I don't know what the CDC is nor whether it's a reputable organisation (I assume it is, since so many have mentioned it). But when we went to India, whilst living in England, we closely followed the NHS advice and that was also a lengthy list of new/booster jabs. I doubt the NHS was suggesting them as a money-making scheme (rather it's probably keener that one doesn't come back with some disease it has to spend a fortune treating). I don't remember exactly which jabs we had, but looking at the current on-line list, they seem familiar, as do the ones Jennifer mentions, although I also recall typhoid. I do recall that in the part of India we were going to, anti-malarial tablets (there was no vaccination), weren't considered necessary by the doctor who gave us our other medicines and so she didn't give us those tablets
A cautionary tale (and apologies if I don't have the details 100% correct):
Some years ago a young man--a medical student as a matter of fact--took a trip to Thailand. He was bitten by a stray dog; they were common there at the time. The traveler was a needle-phobe, so he opted not to have the series of rabies shots normally recommended in his situation. Before he died, he was able to document all his symptoms. Russian roulette didn't work out well for him.
Really, get the CDC-recommended vaccinations. Many of them are a very good idea for any travel--or even for staying at home.
Discuss with your doctor when you should use an antibiotic for gastric distress and when you should not.
CDC is Center for Disease Control. It is a US organization that conducts research on disease prevention and treatment and has some of the most noteworthy researchers in the fields working with it. They investigate any outbreaks of disease within the US and in many places round the world. The Ebola issue in Africa was one of their recent research and treatment opportunities. Many of the currently used vaccines were developed by them.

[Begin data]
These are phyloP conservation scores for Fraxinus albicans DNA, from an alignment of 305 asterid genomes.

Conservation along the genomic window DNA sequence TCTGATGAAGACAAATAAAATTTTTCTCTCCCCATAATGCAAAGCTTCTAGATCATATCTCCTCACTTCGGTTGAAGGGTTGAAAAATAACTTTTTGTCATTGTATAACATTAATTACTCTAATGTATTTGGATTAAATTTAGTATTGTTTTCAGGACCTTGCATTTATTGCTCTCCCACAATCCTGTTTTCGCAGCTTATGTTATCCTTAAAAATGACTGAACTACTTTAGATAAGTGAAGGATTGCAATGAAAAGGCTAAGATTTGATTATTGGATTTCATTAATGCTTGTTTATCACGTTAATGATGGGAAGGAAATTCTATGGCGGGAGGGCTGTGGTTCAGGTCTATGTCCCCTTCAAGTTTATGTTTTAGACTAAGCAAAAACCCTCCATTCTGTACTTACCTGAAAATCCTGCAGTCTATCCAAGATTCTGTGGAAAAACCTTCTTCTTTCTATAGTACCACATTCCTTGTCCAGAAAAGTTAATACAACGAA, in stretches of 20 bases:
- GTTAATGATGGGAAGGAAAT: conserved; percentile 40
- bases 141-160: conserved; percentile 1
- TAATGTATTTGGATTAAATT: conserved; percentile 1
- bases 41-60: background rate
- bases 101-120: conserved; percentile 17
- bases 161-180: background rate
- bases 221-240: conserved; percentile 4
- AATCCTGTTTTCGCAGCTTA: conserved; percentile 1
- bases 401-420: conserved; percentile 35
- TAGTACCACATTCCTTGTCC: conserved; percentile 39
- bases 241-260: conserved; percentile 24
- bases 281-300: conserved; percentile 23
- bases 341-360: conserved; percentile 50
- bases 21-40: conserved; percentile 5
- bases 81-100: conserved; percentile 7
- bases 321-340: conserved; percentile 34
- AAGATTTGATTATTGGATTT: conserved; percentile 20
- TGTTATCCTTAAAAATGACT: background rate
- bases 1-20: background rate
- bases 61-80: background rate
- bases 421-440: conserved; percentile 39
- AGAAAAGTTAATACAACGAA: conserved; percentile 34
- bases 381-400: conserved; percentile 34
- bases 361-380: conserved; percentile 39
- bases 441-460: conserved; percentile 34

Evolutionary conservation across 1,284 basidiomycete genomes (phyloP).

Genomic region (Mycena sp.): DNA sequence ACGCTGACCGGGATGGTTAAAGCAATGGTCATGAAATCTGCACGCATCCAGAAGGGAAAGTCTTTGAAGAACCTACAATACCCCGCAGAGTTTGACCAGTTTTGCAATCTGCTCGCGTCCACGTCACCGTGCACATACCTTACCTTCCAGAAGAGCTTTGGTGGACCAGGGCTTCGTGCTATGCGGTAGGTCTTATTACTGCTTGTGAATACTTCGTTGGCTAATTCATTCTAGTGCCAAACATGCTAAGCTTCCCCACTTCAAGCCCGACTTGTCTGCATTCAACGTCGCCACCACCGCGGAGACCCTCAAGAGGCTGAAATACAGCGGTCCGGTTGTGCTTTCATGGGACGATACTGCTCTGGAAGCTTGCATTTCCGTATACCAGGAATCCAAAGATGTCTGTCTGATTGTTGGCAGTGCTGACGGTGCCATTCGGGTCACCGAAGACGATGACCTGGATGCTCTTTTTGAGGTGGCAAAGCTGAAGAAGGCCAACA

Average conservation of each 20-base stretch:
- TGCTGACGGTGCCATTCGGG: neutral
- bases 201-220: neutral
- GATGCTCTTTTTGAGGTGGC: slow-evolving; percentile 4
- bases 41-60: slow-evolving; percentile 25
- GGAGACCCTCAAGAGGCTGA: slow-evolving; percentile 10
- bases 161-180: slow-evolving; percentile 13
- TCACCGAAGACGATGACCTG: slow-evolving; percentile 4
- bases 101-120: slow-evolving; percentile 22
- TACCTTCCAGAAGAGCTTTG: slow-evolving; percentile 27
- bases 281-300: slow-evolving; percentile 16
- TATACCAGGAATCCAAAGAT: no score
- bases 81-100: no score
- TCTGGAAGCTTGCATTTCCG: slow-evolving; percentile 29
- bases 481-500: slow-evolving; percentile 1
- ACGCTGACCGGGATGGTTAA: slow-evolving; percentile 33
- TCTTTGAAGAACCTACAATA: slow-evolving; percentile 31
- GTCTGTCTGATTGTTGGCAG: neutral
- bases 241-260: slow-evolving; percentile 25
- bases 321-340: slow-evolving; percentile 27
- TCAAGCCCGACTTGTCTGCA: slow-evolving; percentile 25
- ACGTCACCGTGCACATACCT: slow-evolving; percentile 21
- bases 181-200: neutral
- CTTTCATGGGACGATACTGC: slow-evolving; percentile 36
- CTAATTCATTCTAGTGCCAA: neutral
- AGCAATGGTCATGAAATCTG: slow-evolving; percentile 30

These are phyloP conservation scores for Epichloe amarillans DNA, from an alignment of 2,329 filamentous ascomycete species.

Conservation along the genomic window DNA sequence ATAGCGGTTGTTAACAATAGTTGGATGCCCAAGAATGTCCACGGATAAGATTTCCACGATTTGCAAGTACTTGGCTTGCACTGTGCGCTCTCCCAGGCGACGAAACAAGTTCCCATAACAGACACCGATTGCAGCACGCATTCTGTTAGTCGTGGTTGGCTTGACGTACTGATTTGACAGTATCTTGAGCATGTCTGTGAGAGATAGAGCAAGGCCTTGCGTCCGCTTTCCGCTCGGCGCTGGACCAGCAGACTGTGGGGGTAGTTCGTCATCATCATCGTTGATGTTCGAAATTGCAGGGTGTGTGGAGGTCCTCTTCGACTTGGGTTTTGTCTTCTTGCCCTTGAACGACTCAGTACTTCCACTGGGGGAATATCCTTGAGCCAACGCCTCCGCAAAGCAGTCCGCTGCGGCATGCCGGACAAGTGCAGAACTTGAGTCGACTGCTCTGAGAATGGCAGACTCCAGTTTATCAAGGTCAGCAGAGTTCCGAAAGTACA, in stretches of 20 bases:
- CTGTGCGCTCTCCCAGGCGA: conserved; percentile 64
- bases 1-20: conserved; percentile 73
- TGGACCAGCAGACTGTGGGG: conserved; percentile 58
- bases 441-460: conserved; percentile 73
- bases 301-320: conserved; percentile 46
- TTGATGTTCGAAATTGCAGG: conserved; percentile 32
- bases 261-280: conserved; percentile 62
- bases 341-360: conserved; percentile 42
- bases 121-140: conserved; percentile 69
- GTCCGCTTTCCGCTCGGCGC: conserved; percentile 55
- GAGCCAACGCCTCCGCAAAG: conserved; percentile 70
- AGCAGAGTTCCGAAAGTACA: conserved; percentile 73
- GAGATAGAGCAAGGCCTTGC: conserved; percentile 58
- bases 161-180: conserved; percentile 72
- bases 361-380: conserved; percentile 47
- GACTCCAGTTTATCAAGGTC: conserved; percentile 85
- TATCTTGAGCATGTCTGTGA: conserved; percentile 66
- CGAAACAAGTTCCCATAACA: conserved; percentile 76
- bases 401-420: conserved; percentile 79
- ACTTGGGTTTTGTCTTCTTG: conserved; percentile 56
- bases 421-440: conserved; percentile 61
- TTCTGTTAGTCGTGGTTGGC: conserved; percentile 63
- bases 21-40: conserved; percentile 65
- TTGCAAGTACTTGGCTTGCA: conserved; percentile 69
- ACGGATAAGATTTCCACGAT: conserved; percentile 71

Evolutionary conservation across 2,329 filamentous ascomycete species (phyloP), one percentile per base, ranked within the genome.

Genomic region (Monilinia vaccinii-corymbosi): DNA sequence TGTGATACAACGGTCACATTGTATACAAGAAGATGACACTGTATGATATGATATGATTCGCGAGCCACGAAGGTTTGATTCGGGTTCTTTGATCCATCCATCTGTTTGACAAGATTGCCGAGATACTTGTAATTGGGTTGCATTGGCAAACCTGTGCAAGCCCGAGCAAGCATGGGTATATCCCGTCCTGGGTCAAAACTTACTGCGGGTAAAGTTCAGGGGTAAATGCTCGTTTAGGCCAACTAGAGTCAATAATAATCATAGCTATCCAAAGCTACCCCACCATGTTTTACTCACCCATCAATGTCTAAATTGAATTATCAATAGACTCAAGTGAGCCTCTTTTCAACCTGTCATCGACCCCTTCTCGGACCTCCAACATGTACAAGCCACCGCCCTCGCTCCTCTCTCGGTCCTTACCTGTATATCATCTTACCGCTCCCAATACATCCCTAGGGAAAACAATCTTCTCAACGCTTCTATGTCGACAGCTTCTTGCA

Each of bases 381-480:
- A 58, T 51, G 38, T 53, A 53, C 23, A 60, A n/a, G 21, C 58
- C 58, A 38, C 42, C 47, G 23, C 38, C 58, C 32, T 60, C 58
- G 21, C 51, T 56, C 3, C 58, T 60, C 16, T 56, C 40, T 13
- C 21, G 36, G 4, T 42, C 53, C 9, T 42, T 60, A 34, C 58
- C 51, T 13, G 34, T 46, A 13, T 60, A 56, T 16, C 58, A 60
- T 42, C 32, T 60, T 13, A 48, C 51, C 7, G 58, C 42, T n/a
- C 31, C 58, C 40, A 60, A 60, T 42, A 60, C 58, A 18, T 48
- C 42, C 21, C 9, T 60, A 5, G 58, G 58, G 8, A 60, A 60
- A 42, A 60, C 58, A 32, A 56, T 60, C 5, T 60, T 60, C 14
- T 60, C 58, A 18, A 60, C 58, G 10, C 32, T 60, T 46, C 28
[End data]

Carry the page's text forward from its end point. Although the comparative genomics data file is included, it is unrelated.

They also have published a very thorough pamphlet on how to handle the coming zombie apocalypse.
I feel their guidance for visiting certain areas around the world that you might contract a life threatening disease should be followed.
has anyone else actually read the CDC site? It lists 'all travelers' 'most travelers' and 'some travelers'.....so there actually is room for making up your own mind. Rabies is often very dependent on your activities. Yes, there can be a dog bite, but if in urban areas, immunoglobulin is available - even in India. Immunoglobulin being the treatment regardless of pre travel injections or not....the pre travel injections just buy you more time. Vaccine is also quite expensive and there has been a recent North American limited supply.
It is not unreasonable for a person to educate themselves and make personal decisions....we do this every day getting behind the wheel of a car.
But as Nick mentions, you can compare to the UK and Canadian travel sites for their recommendations to see whether there is consistency to recommendations. I usually use the 3 with regards to travel 'safety' as some are overly cautious for certain countries and I find one to be the more rational voice of reason.